I met up with Mum, sister and the kids in the gorgeous village of Hemingford Grey today. We went out for a paddle in the kayak (not Mum of course) and I spotted this lovely dragonfly
A quick internet search reveals it to be, I think..., a female Scarce Chaser (Libellula fulva). As the name suggests, this is quite a scarce dragonfly:
L. fulva is scarce in Britain and is consequently listed under category 3 (scarce) in the British Red Data Book on Insects. The Scarce Chaser is restricted to 6 main localities in Norfolk/Suffolk, Sussex, Wiltshire/Somerset, Cambridgeshire, Kent and Dorset/Hampshire. Populations appear to be stable and there is evidence that suggests that it may be expanding its range
I stopped off in the Great Wood at Northaw on my way to work yesterday. There were lots of tiny yellow butterflies flying around, and this one stopped long enough to get a really close up shot. Can you ID it?
I had no idea, but a quick google search revealed it to be not a butterfly at all, but a common day-flying moth, the Speckled Yellow (Pseudopanthera macularia)
I'm flat broke these days but UniM gave me £20 pocket money this morning! I rushed straight out to Argos to buy this fantastic pasta maker for the low low price of £19.99.
It's not for pasta though, it's to roll out thin sheets of fimo (oven baking clay) so now I can scratch build vintage model vehicles. She'll be so pleased to see how wisely I've invested her money, I'm sure.
It's time to reveal what I've been doing with my miniature tool:
Making a miniature butterfly.
This is the result of a day's work. Frankly it would have been easier to follow David's suggestion to make a normal sized butterfly along with a massive hand. Better pictures to come. Amazing that such ancient gnarled hands can create a delicate and beautiful thing like this...
My desire to collect scale model vintage vehicles is hampered by by lack of funds, but I've discovered that a damaged box reduces the value by 50% at least. I got this beautiful matchbox metal scale model of Stephenson's 1829 Rocket for a snip at £7.50
And this 1910 Benz Limousine was under a fiver, due to the squashed box, and a slight chip on the roof, which was easily repaired with a dab of black paint. Catalogue price for mint condition with undamaged box? £65-£70!
The micro-modelling continues apace but just in case 4AoSers think I'm up to my old tricks by starting multiples projects but not completing any of them, here's an update on my scratch build Riley Tri-car: I've done the wheels and tyres! Considering these are made with thread, bent coffee stirrers and fimo clay, I think they've come out really well:
The tyres took ages to get right. I'm sure purists will notice that I have copied the tread patterns from the original 1906 car. Nice!
Scratch building is the process of building a scale model "from scratch", i.e. from raw materials, rather than building it from a commercial kit, kitbashing or buying it pre-assembled. (Wiki)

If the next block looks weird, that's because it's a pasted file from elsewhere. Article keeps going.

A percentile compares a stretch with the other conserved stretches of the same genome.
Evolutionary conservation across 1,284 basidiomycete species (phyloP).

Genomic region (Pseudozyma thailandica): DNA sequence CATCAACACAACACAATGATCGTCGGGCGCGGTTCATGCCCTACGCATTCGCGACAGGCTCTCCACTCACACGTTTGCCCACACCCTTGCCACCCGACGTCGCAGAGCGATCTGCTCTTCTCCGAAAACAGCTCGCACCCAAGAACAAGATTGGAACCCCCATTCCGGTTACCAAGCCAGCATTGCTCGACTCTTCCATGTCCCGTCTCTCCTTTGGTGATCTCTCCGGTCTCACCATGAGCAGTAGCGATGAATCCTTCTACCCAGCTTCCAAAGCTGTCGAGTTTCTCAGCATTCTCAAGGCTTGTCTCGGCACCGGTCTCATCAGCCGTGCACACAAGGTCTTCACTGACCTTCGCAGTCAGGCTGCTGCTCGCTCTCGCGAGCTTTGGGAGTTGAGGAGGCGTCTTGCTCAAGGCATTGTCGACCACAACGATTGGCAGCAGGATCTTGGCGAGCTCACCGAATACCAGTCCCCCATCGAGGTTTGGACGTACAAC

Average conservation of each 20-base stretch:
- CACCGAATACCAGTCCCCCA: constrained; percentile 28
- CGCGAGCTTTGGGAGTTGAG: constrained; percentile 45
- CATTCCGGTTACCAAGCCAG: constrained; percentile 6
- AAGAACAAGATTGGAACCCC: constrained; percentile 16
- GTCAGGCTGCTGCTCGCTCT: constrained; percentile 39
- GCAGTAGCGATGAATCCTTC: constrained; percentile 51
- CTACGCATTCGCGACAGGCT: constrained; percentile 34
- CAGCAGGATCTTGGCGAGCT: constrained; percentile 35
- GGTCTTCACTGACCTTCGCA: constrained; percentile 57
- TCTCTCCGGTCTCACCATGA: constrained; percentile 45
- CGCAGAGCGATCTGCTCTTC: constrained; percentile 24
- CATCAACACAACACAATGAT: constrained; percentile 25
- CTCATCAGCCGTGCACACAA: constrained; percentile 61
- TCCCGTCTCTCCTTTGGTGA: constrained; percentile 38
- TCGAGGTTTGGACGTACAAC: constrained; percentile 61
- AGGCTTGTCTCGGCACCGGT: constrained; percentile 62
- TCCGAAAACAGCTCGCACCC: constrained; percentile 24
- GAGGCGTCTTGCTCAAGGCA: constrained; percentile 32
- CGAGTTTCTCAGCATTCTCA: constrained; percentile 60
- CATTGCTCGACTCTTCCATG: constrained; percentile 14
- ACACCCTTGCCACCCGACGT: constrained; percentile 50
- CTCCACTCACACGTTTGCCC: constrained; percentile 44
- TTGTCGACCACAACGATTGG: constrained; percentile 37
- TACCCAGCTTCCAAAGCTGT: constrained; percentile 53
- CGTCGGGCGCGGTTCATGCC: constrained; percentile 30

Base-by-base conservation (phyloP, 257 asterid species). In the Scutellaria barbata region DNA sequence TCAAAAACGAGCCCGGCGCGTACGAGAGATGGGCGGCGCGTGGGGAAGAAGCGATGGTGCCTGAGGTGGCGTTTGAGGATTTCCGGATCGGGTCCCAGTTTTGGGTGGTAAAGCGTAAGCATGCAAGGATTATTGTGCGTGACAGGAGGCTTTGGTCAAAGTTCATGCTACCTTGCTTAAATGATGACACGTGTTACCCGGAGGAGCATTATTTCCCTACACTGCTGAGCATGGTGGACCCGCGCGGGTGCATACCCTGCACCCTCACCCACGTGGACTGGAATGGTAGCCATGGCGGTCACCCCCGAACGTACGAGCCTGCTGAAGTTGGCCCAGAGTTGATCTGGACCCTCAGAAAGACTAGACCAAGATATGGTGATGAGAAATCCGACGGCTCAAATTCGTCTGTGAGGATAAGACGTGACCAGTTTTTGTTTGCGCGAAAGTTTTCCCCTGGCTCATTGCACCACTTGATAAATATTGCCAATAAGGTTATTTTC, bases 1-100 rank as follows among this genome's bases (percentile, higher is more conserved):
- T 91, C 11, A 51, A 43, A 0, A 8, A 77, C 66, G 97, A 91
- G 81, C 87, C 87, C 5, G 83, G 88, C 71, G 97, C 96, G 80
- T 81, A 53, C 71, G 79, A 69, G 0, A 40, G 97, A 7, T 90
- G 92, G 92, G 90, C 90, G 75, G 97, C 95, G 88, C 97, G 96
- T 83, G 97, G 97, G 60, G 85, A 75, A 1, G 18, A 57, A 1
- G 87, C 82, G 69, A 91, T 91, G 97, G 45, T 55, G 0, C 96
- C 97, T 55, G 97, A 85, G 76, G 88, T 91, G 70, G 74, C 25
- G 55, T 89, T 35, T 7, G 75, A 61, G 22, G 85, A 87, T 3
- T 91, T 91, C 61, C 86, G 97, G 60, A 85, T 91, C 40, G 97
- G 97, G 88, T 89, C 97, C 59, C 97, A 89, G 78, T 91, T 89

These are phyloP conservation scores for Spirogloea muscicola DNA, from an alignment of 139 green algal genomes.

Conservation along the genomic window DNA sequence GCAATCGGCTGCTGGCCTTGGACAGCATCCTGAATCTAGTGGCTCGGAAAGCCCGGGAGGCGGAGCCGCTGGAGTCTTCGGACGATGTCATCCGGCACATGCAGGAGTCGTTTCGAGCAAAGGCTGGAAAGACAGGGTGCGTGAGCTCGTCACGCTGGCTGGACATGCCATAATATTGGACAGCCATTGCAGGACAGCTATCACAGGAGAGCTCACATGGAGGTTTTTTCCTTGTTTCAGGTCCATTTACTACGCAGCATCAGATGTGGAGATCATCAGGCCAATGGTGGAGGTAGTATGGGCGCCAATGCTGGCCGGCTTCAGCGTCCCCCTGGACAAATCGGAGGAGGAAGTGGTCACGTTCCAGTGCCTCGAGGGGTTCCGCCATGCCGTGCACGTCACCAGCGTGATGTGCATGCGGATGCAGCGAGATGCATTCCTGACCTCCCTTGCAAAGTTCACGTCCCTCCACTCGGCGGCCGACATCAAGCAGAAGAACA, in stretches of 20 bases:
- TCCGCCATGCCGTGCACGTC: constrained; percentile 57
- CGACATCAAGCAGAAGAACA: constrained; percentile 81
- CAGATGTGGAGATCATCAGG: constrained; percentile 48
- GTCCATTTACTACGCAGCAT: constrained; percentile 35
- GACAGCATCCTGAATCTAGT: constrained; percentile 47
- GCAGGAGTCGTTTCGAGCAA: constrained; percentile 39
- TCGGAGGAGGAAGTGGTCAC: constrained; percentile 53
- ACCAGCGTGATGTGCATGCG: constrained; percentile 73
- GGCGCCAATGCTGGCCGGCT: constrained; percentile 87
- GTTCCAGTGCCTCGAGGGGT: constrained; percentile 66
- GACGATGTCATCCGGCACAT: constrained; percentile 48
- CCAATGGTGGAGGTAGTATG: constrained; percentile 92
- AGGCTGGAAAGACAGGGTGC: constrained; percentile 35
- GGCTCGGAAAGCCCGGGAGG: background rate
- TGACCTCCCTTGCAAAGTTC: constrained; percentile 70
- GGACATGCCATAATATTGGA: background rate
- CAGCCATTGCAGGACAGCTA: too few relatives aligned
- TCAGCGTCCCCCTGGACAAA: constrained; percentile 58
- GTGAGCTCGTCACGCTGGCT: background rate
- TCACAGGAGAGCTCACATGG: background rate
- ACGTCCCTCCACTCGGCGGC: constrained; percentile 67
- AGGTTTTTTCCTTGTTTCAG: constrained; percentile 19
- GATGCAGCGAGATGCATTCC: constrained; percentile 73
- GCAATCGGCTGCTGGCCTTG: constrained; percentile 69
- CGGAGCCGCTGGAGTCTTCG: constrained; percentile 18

I've never actually completed a scale model before, and I know that the sensible course of action would be to build lots of kit models before starting out on my own, but I just couldn't stop thinking about how amazing it would be to scratch build something. So I've started building a Riley Tri-car. Hopefully it will look like this full size one in Whitewebbs Museum, Enfield:
I only began on Saturday and I've already learned a lot, including the fact that I'm not very good at scratch building.
The most important thing is to have an organised workbench:
The next thing to consider is how to make the wheels. After lots of experimentation I settled on coffee stirrers:
Cut in half:
Then soak in hot water:
I had no idea if it would work, but it did. Carefully bend them, stick them in a makeshift mould, and glue them, and you get (eventually) wheel rims!
Next the spokes. I make a 'jig' from matches which supported the axle, and then built spokes round it. Then realised there was no way to get the jig out. Back to the drawing board.
After a lot of messing, I found the best way is to use thread, and worry about the axle later. Not bad! Next is the tyres. Tomorrow, I hope.
I devote myself to my job of course, but whenever possible, I squeeze other interests into my working day, and so it was today, when I popped out to the wonderful Whitewebbs Museum of Transport again. As mentioned before, I love the Riley tri-car:
The guys in the museum helpfully rolled it out so I could get good shots of it! (This caused an oil spill, as you can see)
Click on image for full size:
It really is a wonderful place. Here's just one room, a composite of 20 photos; Click on image for full size and scroll around!
Gosh they grow up so fast don't they? It seems like only yesterday I was showcasing the musical talents of my nephew George as he performed in the Battle of The Band competition: (Previous Post November 2011)
And this week he signed a major contract with Gary Davis!
"Signing my first Management and Production Deal with Goodgroove (Ex-Radio 1 DJ Gary Davies, Tracey Fox and Jessie Bull) with the aim of a record deal with a major label within the next couple of years! Apologies for the silence on the music front, I have been writing a lot of new music however due to obvious reasons I can't release the material yet. However the near future is looking very exciting, can't wait to share my new music with you all. Should be doing some showcase gigs soon so watch out!"
It's killing me, but I'm getting there. The 1/60 scale metal model Ford (previous post) is almost, but not quite impossible, in my opinion. Here are the parts for one of the lamps, with a 20 pence piece (not "a commemorative plate in the shape of a twenty pence piece" as suggested by David!) to show the size:
The parts are not stuck together, but have to be folded, bent and interlocked with each other. Nasty.